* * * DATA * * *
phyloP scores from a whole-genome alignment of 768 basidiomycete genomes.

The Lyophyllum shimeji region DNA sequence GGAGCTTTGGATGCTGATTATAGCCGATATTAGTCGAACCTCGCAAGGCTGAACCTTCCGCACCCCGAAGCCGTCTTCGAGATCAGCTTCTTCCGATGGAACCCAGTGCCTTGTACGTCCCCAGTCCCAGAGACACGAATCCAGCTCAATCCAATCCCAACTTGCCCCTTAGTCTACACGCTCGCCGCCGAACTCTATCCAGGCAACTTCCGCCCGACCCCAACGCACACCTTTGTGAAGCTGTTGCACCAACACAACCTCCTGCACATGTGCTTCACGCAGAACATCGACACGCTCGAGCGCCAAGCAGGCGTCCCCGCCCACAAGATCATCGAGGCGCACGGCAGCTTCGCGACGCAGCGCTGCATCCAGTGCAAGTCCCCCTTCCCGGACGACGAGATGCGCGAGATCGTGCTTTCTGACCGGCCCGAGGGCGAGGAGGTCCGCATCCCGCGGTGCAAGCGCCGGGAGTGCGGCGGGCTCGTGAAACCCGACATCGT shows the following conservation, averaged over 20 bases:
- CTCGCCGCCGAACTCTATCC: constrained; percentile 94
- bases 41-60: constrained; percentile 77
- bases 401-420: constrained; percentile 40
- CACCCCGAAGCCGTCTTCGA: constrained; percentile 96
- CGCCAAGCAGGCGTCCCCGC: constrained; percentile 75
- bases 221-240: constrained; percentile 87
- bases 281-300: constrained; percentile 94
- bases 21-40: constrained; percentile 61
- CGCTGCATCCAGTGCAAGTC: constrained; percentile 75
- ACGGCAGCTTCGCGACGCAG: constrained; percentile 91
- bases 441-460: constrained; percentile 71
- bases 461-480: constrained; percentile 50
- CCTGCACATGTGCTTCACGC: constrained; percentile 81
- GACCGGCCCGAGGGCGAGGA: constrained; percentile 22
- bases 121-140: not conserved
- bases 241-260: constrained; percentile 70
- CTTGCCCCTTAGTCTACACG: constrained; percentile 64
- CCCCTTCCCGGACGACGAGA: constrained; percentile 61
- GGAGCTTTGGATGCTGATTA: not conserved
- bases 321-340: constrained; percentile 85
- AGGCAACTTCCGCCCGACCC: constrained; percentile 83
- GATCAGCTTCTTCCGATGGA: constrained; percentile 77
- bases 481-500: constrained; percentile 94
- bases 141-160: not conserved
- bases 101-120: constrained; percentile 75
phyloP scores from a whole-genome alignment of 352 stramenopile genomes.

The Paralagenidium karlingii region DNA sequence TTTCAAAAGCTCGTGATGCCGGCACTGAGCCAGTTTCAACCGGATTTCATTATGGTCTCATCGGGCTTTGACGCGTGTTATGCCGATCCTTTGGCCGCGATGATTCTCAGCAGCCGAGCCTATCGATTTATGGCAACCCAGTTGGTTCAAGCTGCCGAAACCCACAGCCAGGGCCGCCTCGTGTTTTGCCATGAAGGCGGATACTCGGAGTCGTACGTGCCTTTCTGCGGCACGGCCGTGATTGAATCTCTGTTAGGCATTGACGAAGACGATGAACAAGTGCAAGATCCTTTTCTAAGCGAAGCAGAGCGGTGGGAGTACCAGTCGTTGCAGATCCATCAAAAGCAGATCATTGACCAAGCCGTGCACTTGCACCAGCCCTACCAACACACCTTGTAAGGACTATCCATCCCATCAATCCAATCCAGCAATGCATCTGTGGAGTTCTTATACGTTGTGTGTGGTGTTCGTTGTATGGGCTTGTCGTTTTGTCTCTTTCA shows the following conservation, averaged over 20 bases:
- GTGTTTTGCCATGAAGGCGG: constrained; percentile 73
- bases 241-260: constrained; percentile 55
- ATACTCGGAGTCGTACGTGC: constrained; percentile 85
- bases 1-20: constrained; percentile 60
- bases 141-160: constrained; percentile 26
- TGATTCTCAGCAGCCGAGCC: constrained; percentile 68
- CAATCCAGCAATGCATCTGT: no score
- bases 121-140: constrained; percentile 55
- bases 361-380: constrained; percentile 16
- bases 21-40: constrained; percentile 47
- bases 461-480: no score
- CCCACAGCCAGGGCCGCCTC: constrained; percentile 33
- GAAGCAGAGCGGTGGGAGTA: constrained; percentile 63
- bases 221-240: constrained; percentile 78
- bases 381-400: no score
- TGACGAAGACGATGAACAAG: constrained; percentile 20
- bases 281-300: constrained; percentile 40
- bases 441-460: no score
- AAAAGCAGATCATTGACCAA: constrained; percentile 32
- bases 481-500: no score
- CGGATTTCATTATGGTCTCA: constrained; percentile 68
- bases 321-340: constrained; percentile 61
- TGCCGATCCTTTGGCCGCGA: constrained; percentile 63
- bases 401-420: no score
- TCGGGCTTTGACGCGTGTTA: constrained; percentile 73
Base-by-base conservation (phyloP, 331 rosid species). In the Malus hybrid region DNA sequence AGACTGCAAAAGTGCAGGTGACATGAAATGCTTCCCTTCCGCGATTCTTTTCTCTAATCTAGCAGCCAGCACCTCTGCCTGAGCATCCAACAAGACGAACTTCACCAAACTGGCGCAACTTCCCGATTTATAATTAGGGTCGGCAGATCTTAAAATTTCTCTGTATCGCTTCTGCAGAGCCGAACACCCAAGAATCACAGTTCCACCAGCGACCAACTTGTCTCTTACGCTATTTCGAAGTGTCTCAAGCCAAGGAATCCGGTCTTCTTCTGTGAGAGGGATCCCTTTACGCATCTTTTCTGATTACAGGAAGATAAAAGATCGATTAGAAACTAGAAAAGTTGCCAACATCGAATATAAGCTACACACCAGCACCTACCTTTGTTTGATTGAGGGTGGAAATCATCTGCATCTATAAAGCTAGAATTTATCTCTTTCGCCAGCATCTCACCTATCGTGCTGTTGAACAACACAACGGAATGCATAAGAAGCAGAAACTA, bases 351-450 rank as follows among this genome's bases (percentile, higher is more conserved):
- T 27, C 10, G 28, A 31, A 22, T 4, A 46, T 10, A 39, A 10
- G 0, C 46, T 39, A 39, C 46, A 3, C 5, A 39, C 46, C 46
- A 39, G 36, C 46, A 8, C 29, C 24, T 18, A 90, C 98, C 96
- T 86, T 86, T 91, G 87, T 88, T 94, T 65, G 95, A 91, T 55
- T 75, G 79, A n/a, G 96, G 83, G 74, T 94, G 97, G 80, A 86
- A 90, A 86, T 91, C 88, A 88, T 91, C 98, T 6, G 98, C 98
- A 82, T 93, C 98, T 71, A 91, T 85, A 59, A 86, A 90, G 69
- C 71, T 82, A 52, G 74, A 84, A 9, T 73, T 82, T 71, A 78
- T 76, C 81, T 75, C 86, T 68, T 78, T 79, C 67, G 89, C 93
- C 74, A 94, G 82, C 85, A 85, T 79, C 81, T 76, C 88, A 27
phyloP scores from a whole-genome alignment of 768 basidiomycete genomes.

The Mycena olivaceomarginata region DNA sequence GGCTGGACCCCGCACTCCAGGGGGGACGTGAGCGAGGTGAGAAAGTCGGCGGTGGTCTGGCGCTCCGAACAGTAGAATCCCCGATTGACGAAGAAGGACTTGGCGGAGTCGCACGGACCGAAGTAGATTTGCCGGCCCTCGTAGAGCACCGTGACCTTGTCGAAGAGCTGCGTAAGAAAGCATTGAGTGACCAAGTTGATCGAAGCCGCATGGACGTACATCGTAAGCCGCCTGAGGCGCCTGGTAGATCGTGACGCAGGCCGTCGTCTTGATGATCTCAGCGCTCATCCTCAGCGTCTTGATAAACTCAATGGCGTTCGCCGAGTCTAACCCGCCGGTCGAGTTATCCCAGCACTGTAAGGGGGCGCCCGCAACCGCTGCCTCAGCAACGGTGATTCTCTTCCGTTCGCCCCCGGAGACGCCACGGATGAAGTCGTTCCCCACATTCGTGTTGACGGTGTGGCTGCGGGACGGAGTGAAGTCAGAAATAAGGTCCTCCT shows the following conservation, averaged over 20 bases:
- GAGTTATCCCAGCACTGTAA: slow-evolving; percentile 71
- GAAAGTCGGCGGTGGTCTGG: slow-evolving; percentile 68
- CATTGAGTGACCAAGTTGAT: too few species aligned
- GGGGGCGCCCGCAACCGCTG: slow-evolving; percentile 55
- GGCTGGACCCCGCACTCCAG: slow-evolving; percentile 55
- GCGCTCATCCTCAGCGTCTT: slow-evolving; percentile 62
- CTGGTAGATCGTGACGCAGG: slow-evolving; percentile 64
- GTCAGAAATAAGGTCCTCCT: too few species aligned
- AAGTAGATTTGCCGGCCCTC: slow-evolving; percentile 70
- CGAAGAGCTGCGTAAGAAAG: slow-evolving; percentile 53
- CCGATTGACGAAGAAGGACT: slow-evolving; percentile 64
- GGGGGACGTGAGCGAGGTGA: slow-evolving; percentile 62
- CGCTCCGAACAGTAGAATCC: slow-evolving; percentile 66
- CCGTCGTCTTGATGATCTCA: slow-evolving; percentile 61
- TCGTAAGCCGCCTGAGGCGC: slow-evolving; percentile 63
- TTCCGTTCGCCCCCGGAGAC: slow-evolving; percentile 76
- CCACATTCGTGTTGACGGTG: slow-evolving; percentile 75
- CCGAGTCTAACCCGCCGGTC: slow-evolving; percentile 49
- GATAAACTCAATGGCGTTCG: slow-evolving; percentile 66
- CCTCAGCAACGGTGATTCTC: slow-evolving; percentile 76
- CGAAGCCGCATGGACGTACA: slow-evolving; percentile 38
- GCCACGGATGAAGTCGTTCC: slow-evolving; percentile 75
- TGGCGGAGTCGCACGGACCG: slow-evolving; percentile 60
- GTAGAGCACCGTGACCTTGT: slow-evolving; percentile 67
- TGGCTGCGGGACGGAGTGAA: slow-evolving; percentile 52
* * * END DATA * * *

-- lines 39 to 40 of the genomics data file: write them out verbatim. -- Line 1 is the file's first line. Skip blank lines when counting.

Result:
- bases 21-40: constrained; percentile 47
- bases 461-480: no score